Irons:  Remove starch from sole plate by gently rubbing with a nylon scourer.
Ivory: Dust frequently, and keep white by placing in sunlight.  Granny's remedy: Dirty ivory comes clean with a wipe-over with methylated spirits (not advisable on valuables).

Jars:  Wash in soapy water.  Granny's remedy: To banish strong pickle smells, fill jar with cold water, add a teaspoon of bleach or a tablespoon of salt, and leave overnight.

Kettles: Half fill badly-scaled kettles with equal quantities of vinegar and water, boil, cool, then rinse.
Knives, carbon steel: Wash immediately after use and always dry thoroughly.  A cork dipped in scouring powder and run along the blade will remove vinegar, fruit, onion and raw potato stains.  Rinse well and dry.  Wipe over with vegetable oil.  Never immerse knife handles in water (see also silver and stainless steel).

Linoleum:  Wash over with warm soapy water without scrubbing.  Granny's remedy:  Remove marks with steel wool dipped in turpentine.
Leather: Apply leather cleaner in a circular movement, small areas at a time.  Clean off with a soft cloth.  Apply leather cream, buff while wet.

Marble:  wash with water and detergent, then polish with a soft cloth. Granny's remedy: treat stains with lemon juice, then rinse.  For antique marble conslt a professional.
Microwave ovens: clean according to manufacturer's instructions.  
Mirrors: put a few drops of methylated spirits onto a damp cloth, wipe over mirror, then polish with a soft dry cloth.  Keep the backing and frame dry as water damages the silvering. Granny's remedy: Wash over then buff up with damp newspaper.

Net curtains:  carefully hand-wash or machine wash on 'delicates'. Do not rub or wring.  Prevent creasing by pegging out to dry with the curtain wire running through the hem.
Non-stick pans: wash in detergent and water.  Don't use scourers or harsh abrasives.  If they become stained, fill pans with water.  For each half pint of water add a quarter pint of vinegar and 2 tbsp bicarb. Boil for 15 minutes and stains should just wipe away.  Rinse well.

Ovens:  For ovens without self-clean linings put 1 tbsp caustic soda into a pint of hot water (do not pour the water onto the soda, it's dangerous!).  Wear thick rubber gloves while you swab the solution around the oven.  Leave for at least 30 minutes - or overnight - wipe clean, then rinse.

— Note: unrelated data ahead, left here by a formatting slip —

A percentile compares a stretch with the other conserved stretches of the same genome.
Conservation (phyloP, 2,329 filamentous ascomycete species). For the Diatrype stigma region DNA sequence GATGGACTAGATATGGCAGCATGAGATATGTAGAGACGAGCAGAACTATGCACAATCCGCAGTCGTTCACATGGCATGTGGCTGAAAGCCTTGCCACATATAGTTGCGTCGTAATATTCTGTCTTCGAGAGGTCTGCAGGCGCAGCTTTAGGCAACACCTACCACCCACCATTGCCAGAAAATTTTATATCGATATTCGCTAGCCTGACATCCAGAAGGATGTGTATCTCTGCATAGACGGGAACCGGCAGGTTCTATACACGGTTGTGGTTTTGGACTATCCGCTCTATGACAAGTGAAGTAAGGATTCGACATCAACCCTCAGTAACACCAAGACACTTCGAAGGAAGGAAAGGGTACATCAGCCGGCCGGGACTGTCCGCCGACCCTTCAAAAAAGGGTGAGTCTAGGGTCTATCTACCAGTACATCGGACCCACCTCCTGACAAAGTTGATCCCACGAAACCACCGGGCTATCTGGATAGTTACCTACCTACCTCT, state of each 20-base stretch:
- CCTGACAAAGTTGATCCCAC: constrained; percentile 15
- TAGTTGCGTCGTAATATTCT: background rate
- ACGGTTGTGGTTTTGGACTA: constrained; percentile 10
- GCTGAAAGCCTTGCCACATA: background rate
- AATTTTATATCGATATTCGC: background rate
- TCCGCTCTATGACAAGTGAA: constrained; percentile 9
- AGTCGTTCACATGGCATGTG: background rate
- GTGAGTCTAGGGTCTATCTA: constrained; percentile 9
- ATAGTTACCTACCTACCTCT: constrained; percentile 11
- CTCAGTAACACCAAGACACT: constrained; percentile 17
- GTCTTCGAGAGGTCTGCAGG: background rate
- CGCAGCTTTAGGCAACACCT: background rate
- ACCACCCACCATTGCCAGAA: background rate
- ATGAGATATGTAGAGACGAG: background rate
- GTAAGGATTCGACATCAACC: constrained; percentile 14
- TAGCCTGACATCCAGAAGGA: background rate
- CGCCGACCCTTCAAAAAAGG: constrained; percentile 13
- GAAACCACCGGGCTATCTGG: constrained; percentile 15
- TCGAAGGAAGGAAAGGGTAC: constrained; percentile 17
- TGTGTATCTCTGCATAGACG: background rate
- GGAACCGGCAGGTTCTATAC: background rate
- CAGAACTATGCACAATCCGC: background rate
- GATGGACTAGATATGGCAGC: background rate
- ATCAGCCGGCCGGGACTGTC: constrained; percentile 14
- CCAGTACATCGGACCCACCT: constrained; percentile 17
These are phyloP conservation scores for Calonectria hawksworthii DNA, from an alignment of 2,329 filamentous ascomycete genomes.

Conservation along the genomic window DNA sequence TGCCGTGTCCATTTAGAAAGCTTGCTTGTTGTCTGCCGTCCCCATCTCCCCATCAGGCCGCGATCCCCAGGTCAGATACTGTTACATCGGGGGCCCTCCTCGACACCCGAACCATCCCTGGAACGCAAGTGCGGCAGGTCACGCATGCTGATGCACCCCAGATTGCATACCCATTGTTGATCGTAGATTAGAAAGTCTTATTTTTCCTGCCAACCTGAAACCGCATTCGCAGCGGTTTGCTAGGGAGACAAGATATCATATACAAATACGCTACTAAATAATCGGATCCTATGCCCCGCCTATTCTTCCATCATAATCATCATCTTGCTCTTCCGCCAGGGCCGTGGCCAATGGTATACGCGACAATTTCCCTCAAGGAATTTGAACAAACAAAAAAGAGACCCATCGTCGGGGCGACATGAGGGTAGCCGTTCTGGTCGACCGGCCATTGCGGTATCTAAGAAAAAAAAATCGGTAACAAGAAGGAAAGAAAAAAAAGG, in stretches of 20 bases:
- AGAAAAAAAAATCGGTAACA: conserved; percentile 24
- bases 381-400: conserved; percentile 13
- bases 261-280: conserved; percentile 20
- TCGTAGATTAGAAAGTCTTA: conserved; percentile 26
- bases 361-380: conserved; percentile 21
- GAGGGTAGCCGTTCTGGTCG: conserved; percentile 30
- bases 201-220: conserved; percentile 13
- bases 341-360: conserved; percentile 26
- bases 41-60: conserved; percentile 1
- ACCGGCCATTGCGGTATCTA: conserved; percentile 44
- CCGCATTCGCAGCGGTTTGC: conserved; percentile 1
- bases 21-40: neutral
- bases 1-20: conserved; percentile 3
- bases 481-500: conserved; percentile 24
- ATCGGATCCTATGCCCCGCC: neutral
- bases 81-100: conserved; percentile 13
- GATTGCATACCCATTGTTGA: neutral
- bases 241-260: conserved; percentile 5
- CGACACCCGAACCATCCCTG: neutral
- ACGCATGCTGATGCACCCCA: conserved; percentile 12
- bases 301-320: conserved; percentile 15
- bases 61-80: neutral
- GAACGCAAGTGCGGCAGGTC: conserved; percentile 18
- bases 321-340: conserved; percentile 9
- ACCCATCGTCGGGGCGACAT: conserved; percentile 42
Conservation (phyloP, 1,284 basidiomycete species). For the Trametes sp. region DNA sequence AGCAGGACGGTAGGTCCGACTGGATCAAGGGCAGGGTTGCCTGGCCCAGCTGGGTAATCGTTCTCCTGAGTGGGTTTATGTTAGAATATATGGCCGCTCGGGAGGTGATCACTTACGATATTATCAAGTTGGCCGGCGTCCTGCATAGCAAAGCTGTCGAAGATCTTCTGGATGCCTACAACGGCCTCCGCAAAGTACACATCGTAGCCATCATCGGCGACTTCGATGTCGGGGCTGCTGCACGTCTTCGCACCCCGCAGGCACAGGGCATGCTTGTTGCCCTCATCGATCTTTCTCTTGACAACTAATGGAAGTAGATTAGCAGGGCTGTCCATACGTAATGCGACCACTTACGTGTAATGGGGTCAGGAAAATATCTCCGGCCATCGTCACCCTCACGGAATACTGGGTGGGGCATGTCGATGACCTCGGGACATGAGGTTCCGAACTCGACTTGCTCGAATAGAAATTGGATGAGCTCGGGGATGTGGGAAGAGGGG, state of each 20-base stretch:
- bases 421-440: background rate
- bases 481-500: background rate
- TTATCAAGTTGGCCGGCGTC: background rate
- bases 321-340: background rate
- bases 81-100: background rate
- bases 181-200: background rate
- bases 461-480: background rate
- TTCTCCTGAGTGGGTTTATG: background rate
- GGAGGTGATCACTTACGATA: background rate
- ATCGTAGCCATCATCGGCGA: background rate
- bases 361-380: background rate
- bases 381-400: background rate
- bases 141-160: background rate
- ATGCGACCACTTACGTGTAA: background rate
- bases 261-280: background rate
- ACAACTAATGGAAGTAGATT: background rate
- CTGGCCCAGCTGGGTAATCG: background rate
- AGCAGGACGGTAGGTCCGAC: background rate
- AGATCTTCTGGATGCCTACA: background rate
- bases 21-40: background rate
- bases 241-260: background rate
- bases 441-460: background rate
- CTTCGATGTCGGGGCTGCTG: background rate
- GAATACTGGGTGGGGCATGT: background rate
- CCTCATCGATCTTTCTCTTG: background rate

Paint - emulsion:  wash with washing-up liquid and water, starting atbottom of wall and owrking up (dirt trickling down a waet wall won't mark it).  Gently remove grease spatters with a plastic scourer.

Paint - gloss:  Dust. Wash with warm soapy water and then rinse.
Pewter:  washin soapy water, then dry.  On non-valuable pieces, finest grade steel wool dipped in olive oil removes spots.  Using oil prevents scratching.
Pine:  Use stiff brush and scouring powder to scrub ingrained dirt from waxed pine tables.  Apply beeswax polish. Dust varnished pine or wipe with damp cloth.  Granny's remedy:  Pine with a good shine needs an occasional wipe with a cloth damped with equal parts of vinegar and paraffin.
Plastic: see Acrylic baths and Formica.

Quarry tiles:  mop over unsealed tiles with liquid abrasive cleaner.  Granny's remedy: white patches can be removed by washing with one tablespoon winegar in one pint of water.  Don't rinse off.

Rattan: see Bamboo.
Roller blinds: if washable, sponge with detergent solution or take down, scrub with soapy water, rinse and roll up when dry.  Spray on stiffener if needed.  Use a soft pencil rubber on spots.  For non-washable blinds, rub with a slice of fresh bread or rub over with flour on a dry flannel.
Rubber flooring:  for a non-slip clean, wash with soapy water, rinse.  Strip old seal with Nova Starbrite, and maintain with Nova Care.

Silver:  Place a piece of aluminium foil in a plastic washing-up bowl.  Lay silver on the foil, add three tablespoons bicarb and pour over two pints boiling water.  When the bubbling stops, remove silver, rinse and dry well.  Don't immerse handles that are not made of silver.
Sinks - ceramic:  if hot pans have damaged the surface, try dabbing at marks with neat methylated spirits.